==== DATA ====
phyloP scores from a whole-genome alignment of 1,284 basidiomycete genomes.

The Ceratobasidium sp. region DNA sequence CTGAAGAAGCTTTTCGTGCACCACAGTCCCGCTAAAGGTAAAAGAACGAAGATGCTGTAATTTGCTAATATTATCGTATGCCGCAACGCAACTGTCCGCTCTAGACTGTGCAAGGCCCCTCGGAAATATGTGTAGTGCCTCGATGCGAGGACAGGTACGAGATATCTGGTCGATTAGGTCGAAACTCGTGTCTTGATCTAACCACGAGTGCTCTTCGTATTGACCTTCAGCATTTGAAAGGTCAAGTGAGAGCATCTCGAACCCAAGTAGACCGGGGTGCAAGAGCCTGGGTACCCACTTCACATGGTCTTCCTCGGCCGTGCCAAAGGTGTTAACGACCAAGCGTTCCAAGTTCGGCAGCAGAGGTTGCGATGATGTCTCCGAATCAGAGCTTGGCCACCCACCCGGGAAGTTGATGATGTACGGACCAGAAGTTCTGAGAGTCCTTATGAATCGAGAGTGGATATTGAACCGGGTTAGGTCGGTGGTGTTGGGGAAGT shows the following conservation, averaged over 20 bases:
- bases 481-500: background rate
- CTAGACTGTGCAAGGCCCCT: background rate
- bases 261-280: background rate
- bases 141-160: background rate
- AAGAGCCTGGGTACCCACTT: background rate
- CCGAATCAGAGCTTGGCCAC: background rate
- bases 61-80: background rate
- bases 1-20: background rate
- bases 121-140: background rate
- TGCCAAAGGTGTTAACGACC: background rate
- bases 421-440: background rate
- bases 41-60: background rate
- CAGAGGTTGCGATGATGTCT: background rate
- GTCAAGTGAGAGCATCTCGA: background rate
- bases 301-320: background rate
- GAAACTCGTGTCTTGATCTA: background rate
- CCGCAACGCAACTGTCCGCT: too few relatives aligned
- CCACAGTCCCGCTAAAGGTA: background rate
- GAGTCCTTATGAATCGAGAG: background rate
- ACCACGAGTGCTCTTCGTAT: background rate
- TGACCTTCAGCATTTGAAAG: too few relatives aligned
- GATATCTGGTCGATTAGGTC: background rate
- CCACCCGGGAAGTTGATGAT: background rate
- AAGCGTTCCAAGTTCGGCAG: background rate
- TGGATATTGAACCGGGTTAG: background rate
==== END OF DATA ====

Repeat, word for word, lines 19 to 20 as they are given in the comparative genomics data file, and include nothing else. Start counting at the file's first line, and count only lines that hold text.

- CCGCAACGCAACTGTCCGCT: too few relatives aligned
- CCACAGTCCCGCTAAAGGTA: background rate